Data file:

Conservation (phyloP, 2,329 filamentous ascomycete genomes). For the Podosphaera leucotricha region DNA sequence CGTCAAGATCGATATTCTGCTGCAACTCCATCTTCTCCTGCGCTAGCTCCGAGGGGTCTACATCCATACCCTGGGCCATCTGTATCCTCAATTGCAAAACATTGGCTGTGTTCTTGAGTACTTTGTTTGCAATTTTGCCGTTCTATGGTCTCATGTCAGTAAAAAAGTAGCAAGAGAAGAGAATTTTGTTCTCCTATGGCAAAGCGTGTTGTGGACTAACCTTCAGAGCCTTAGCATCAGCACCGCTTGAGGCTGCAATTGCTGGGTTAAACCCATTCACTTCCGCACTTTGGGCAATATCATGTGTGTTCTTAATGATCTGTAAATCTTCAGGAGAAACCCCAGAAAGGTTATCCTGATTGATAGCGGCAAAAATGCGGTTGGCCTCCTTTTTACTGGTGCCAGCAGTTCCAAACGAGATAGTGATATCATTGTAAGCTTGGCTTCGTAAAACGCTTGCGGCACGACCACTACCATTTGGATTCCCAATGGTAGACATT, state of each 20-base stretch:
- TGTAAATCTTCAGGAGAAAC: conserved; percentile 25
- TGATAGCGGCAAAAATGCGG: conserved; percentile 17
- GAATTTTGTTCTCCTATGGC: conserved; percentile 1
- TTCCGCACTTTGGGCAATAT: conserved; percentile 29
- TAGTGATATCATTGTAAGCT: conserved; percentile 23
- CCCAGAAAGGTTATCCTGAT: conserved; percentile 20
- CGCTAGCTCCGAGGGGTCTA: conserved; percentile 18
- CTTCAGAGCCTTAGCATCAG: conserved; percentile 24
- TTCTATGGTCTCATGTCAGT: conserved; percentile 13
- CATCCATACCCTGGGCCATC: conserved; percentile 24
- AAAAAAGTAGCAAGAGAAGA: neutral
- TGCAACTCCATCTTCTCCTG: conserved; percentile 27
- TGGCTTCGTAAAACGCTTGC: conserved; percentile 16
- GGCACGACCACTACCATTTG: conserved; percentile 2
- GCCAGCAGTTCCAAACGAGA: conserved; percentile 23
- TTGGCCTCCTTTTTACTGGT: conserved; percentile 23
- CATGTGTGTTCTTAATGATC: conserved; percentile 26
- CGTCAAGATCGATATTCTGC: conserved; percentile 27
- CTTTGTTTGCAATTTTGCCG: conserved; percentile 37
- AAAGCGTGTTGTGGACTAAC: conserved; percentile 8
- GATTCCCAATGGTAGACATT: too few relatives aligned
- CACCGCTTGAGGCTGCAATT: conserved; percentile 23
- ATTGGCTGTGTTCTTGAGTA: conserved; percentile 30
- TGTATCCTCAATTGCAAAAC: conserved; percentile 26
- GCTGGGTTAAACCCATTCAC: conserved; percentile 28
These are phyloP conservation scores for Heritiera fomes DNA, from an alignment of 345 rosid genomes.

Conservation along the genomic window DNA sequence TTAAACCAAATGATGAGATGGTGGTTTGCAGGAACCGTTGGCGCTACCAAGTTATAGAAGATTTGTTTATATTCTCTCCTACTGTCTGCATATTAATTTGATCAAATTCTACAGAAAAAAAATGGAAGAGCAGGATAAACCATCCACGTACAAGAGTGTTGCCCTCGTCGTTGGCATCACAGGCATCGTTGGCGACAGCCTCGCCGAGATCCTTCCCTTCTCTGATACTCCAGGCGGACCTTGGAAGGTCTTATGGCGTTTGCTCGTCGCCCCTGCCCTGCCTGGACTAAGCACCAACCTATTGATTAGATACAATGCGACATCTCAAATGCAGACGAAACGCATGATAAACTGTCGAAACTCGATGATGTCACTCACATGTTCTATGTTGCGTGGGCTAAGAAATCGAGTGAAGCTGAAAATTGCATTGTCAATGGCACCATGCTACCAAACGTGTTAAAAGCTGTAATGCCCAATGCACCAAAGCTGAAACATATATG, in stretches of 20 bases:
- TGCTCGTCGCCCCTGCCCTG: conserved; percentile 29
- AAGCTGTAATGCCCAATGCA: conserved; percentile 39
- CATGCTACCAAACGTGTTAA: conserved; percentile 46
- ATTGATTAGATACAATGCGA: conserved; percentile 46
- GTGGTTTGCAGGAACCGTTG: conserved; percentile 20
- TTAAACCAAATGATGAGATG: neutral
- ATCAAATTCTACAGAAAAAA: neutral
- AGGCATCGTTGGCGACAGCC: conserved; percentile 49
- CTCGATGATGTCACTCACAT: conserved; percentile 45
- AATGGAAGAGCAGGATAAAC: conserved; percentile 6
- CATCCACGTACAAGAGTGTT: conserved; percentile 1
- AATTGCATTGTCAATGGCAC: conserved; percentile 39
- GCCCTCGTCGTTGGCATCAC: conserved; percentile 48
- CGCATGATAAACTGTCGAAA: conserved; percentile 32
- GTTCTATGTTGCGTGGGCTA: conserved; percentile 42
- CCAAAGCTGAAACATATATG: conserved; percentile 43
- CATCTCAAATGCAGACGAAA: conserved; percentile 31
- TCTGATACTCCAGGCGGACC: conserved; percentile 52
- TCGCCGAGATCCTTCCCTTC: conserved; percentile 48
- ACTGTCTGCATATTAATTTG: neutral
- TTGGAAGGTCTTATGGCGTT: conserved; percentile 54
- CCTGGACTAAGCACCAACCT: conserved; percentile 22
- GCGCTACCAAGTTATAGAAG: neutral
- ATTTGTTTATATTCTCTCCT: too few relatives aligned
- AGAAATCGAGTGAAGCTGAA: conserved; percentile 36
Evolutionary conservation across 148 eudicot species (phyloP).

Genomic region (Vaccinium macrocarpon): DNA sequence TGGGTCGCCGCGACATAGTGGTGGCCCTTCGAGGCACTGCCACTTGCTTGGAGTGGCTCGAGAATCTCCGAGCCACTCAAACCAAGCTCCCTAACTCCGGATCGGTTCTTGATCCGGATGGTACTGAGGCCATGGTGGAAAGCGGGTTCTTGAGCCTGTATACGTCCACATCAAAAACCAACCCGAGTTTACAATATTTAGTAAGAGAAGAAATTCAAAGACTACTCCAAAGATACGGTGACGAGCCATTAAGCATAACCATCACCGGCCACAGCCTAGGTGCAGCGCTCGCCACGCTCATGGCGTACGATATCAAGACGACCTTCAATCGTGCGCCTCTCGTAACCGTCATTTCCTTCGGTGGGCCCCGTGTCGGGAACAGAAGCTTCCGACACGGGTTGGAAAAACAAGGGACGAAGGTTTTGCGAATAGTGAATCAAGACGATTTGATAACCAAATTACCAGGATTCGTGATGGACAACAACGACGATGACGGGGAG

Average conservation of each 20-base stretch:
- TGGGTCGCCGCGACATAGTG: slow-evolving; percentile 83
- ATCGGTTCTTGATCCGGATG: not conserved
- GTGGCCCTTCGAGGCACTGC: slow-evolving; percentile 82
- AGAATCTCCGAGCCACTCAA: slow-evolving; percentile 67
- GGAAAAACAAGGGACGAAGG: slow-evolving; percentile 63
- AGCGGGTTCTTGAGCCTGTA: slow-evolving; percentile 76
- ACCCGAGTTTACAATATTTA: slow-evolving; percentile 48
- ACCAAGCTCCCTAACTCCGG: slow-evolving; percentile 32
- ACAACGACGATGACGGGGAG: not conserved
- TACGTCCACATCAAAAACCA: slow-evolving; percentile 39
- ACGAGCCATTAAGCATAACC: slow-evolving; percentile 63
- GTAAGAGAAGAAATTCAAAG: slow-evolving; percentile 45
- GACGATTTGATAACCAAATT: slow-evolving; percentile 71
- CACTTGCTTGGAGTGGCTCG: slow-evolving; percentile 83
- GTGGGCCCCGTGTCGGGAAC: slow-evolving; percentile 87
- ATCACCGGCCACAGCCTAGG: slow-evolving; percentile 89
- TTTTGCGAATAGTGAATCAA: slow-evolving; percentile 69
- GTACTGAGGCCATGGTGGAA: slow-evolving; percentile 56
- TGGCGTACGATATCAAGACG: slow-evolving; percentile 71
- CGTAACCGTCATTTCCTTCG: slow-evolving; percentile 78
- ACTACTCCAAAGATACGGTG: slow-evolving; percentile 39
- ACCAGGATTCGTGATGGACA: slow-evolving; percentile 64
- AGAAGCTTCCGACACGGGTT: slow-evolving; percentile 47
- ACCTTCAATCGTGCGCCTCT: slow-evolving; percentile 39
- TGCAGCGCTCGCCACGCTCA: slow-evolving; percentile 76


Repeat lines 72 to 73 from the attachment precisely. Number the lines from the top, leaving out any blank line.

- ATCACCGGCCACAGCCTAGG: slow-evolving; percentile 89
- TTTTGCGAATAGTGAATCAA: slow-evolving; percentile 69